The Challenge

“In games where there are no thieves, everyone’s a thief.” – Tony Prior.

I read through Swords & Wizardry, and I wondered why there is no thief class. I would have put that in the core rules, myself, along with a few other classics – they’re all available on the internet already if you Google for them.

That got me thinking about the lowest-impact way to add one, and I came up with the idea of a list of things the character could do, like Climb, Pick Pockets etc, and a saving throw to see whether he succeeds or not. Then I thought, any character could do those things anyway using the same mechanic.

Next, the chain of thought led me to using the challenge rules from Two Hour Wargames, which appears in almost all their rules. (One of the beauties of rules-light systems is that you can mash them up like this without any trouble.) The character rolls two dice against his Rep; if both results are his Rep or less, he succeeds; if only one is his Rep or less, he can back away without suffering any consequences or get some kind of partial success; if both are over his Rep, he fails and suffers whatever heinous consequences are appropriate.

Statistically, the Reps, equivalent saving throws, and approximate character levels for this approach are as follows; these give very poor chances for low level characters, so maybe it would be better just to treat character level as if it were Rep, especially if the game stays low-level and gritty as most of mine do.

    Saving  Rough Level of...     HD of
Rep Throw   Cleric  Fighter  M-U  Monster
 1    17       -       -      -      1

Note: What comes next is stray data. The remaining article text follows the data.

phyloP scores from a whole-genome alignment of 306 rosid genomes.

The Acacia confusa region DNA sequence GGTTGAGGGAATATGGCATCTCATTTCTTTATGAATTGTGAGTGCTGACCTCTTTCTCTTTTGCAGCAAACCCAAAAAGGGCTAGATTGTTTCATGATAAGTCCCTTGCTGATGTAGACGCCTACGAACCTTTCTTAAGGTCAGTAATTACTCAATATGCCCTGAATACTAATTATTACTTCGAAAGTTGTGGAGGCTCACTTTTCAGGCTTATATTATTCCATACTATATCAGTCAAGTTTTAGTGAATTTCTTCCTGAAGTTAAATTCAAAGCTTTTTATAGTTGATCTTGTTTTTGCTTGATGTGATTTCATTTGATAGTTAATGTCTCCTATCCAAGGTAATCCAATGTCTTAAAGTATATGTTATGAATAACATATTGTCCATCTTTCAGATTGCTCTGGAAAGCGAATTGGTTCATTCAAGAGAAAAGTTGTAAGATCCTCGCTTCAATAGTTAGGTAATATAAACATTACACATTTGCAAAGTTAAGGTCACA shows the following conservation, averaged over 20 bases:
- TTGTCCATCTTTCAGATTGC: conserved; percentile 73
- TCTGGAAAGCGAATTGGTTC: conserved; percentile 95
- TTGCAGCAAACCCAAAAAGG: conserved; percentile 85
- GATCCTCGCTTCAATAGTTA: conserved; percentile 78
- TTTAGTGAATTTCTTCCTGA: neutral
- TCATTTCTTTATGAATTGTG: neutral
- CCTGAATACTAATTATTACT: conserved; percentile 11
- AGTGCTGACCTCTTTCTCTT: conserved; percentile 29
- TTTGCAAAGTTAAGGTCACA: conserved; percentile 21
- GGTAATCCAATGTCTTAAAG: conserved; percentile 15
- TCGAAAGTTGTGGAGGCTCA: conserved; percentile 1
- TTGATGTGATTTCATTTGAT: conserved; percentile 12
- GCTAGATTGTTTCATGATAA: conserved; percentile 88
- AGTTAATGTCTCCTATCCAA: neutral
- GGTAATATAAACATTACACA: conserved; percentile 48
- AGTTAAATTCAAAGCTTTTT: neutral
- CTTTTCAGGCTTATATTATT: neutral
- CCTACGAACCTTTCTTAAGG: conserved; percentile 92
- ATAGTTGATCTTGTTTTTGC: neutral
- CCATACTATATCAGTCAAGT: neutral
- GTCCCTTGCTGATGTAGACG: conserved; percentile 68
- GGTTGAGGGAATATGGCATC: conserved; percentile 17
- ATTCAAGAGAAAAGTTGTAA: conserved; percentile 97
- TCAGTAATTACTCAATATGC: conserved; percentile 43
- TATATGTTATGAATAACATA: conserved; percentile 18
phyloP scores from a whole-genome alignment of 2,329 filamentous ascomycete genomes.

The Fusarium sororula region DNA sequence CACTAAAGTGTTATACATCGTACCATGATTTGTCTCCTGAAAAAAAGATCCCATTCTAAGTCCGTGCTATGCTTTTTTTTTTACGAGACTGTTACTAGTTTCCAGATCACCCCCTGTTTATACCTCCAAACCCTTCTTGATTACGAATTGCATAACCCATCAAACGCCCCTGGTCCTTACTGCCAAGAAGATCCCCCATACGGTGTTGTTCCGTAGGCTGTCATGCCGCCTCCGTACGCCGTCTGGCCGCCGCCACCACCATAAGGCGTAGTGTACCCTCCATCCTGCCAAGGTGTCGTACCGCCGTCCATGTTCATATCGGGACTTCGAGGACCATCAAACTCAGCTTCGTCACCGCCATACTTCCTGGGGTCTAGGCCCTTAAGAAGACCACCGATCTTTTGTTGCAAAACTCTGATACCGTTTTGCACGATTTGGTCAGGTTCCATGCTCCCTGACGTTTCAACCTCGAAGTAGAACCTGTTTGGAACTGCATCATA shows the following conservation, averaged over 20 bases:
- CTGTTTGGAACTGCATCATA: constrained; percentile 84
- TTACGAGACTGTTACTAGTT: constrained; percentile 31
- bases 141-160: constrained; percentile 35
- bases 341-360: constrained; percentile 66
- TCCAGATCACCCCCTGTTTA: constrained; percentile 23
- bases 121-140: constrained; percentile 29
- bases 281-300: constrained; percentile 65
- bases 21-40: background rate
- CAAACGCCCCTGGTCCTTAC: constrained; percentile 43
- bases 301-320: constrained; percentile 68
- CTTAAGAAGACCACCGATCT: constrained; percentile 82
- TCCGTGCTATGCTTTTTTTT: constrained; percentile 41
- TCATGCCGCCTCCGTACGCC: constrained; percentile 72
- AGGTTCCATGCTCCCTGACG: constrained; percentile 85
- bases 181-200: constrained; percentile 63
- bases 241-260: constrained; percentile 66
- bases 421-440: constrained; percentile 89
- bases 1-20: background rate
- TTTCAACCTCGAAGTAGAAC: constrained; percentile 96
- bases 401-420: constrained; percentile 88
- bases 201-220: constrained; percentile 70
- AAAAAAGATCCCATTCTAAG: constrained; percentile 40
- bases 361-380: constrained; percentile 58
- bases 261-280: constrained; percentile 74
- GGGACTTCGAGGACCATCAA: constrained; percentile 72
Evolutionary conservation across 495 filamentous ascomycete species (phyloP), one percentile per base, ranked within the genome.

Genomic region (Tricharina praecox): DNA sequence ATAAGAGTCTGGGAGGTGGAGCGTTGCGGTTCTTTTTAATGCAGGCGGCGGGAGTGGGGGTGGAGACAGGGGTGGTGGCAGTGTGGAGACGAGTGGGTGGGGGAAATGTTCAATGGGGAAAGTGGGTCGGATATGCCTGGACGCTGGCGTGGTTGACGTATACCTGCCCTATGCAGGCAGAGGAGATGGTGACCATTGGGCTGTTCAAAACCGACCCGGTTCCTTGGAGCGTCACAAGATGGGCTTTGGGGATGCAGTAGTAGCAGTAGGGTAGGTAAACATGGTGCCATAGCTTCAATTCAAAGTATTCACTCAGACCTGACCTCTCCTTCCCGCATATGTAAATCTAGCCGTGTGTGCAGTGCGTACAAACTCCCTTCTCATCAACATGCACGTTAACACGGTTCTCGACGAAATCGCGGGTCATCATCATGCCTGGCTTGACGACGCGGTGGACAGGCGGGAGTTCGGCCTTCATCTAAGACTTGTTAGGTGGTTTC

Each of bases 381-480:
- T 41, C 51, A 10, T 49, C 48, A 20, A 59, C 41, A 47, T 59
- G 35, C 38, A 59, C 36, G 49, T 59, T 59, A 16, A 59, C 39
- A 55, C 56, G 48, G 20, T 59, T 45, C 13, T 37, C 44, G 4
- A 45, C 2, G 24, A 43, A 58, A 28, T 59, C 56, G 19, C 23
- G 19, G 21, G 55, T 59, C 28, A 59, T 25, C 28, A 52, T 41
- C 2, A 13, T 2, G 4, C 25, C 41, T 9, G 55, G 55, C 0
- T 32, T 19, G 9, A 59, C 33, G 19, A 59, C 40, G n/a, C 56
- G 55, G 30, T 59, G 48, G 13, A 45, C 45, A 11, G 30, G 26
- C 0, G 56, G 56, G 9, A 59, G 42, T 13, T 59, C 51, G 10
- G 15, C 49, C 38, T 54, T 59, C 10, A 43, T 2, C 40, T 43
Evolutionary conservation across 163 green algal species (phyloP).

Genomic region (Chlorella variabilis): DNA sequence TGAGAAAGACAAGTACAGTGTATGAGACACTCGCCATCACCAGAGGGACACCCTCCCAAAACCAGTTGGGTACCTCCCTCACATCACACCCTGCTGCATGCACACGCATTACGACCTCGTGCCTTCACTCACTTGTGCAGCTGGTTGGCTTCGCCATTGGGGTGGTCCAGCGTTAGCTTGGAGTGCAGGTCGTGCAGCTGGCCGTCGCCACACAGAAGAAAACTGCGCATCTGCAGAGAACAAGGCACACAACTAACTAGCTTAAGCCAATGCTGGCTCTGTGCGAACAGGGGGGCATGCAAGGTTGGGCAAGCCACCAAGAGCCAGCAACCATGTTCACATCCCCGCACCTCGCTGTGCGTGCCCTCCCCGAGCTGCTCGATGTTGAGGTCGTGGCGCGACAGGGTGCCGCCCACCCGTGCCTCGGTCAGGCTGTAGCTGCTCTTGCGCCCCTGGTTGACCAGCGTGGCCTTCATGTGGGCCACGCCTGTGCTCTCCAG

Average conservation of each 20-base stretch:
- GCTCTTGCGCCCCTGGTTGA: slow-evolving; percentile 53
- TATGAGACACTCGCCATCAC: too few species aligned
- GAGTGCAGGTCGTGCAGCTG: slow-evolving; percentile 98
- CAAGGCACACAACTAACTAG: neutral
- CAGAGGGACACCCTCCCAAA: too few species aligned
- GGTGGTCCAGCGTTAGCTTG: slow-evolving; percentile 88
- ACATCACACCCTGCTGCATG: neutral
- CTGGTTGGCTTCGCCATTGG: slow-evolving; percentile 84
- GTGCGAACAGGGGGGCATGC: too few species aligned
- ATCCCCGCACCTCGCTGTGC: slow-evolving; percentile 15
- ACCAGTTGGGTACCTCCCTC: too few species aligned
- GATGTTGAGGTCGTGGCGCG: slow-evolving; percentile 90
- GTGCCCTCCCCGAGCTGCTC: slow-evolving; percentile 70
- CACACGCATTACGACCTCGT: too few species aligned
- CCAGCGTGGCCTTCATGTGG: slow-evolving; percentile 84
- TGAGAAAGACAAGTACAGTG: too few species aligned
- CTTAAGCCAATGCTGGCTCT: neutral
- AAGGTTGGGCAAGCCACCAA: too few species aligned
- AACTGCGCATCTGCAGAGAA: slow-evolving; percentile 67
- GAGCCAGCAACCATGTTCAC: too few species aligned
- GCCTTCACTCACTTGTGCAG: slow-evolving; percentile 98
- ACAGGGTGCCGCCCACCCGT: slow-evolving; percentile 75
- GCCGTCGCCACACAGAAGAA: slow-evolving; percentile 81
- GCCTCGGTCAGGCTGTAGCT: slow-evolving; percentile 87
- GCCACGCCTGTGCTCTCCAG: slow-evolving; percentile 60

2    15       1      ~1      1     2-3
 3    11       5       4      5      6
 4     8       8       7      8      8
 5     4     ~11      11    ~11     11
 6+    1       -       -      -      -

The logical conclusion is that I could use this technique with the reaction charts from Warrior Heroes or Swordplay to run solo games of S&W. Now that, I have to try…

The Arioniad – Scene 8

Imagine a montage sequence at this stage, following Arion, Dmitri and their guide hacking their way through the jungle to the Cyrene Pyramid.

This is a story advancing scene, so we first check if the Big Bad is here. 1d6 vs 1: 5, so no. Daytime or nighttime? 1d6 vs 3: 5, so night has fallen. Difficulty of finding the person? 2d6 and take lower result: 4, 3 so difficulty 3. 2d6 vs Rep 4: 1, 2, so pass 2d6. 2d6 vs Difficulty 3: 5, 6 so pass 0d6. Arion passes 2d6 more than the target, so finds his quarry without incident.

Who is the quarry? I roll randomly on the Jungle list on p.18, then on the Slaver subtable on p. 20, and so determine that Arion has encountered a brace of Rep 4 musketeers.